It’s snack time at the O’Neal house, a three-story, 15,000-sq.-ft. edifice in the mountains above Beverly Hills, and Shaquille O’Neal—himself a 7’1″, 330-lb. edifice—lumbers into the kitchen. “What d’ya feel like?” asks Thomas Gosney, personal chef and assistant to the Los Angeles Lakers’ star center. “Want something to slam down?” Just back from a four-hour practice, the big man nods, and within seconds Gosney, 32, produces a roast-chicken Dagwood large enough to feed much of Rhode Island. “Give it to me,” says the boss, who eagerly consumes it without sitting down. “I cook,” says Gosney with a grin, “and his job is to get the ball in the hoop.”

Lately, O’Neal, 28, has been doing that so well—leading the National Basketball Association in scoring and shooting percentages—that he was named the league’s Most Valuable Player and now stands poised to lead the Lakers, who are facing the Portland Trail Blazers in the Western Conference finals, to their first NBA title in 12 years. After eight pro seasons, during which he augmented his NBA riches—he is now in the fourth year of a seven-year $120 million contract—with five rap CDs, movie roles and even a clothing-and-foot-wear line, O’Neal’s focus is finally where it ought to be. “This,” says teammate Ron Harper, “is his year.”

Yet he hasn’t lost his boyish charm. “He’s really 11 years old,” forward Rick Fox says of O’Neal, who spends much of his free time at home in his bedroom, which is full of electronic gadgets, downloading music from the Internet or fiddling with a video-editing machine. “But I’m not your typical tech head,” says O’Neal. Behind the house—which sits on a block shared by Loni Anderson and Tom Arnold—are more toys: a jungle gym and minibasketball hoop for Taahirah, his 3-year-old daughter by Arnetta Yardbourgh, O’Neal’s high school girlfriend, now of Houston. Unmarried, O’Neal does not discuss his love life. “He’s a good father,” says his mother, Lucille Harrison, 45. “That’s all anybody needs to know.”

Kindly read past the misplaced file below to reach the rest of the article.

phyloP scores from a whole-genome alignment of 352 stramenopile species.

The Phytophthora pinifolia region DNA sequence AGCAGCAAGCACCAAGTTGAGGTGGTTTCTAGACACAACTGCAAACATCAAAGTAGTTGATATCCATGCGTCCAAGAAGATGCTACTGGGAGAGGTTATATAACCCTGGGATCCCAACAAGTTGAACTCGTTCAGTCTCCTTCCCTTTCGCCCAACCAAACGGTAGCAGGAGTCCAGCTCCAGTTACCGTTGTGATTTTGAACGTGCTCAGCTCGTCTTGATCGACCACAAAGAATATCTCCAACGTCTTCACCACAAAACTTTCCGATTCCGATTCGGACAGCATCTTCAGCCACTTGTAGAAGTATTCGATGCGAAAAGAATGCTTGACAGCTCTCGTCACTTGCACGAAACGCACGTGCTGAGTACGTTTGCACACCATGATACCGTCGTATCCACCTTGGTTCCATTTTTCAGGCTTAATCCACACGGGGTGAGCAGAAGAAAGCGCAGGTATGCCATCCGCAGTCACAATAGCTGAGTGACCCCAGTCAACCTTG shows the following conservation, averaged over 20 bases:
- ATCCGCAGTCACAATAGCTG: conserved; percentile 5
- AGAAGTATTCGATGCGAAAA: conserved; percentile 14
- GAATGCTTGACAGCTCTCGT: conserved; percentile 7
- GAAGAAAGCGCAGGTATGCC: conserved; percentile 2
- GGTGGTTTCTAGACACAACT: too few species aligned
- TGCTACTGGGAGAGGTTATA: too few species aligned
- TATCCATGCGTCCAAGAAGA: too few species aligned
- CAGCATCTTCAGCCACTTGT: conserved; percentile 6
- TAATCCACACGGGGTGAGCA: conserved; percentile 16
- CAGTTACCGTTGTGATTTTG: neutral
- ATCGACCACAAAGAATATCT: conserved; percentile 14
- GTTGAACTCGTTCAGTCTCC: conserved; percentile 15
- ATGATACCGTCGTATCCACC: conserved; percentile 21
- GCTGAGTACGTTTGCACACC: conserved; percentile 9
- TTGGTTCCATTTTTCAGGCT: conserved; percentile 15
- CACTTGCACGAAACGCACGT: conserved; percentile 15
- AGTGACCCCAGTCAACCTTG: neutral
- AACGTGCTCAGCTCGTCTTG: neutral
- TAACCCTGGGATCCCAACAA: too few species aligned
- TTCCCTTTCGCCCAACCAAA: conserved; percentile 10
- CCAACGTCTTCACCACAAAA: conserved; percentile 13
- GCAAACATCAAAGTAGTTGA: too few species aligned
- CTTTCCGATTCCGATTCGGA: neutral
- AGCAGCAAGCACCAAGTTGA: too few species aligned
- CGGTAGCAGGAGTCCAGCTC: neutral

Born in Newark, N.J., to Lucille, a city office worker, and a man who left them when O’Neal was 2, Shaq acquired the man he considers to be his real father in 1974, when Lucille married Philip Harrison, 52, a career Army soldier who moved the family (Shaq has two younger sisters and a younger brother) to bases in Georgia, Texas and Germany. “He hasn’t changed,” says Harrison of her son. “He’s always been happy-go-lucky.”

Already 6’7″ at 13, O’Neal led his San Antonio high school to a state basketball title in his senior year, starred at Louisiana State University and then joined the Orlando Magic in 1992 as the NBA’s top draftee. He signed with the Lakers in ’96 and benefited from the hiring last June of Michael Jordan’s old Chicago Bulls coach Phil Jackson, who brought stability to the underperforming team and has Shaq’s respect. “Phil knew I was a good listener,” says O’Neal. “It’s been a good marriage.”

Jackson has also made willing costars of O’Neal and guard Kobe Bryant, 21, who recently announced his engagement to an 18-year-old high school senior—a commitment that impressed O’Neal. “When I was his age, I wasn’t that mature,” says Shaq. “I used to party all the time.”

Hardly antisocial these days, the elder statesman cruises about town in one of two customized Bentleys, a Lincoln Navigator or on his Titan motorcycle. But he’s equally happy at home, where, postsnack, he steps outside and folds his hulking frame into a favorite toy: a gleaming Go-Kart. Shouting “Make way!” he speeds onto his tennis court, unused except as a minispeedway, zips around for a while, then disappears up the driveway, where the engine cuts off and his excited voice is heard. “Home, baby, home!” he cries happily. Shaquille O’Neal has arrived.

Thomas Fields-Meyer

Ron Arias in Los Angeles

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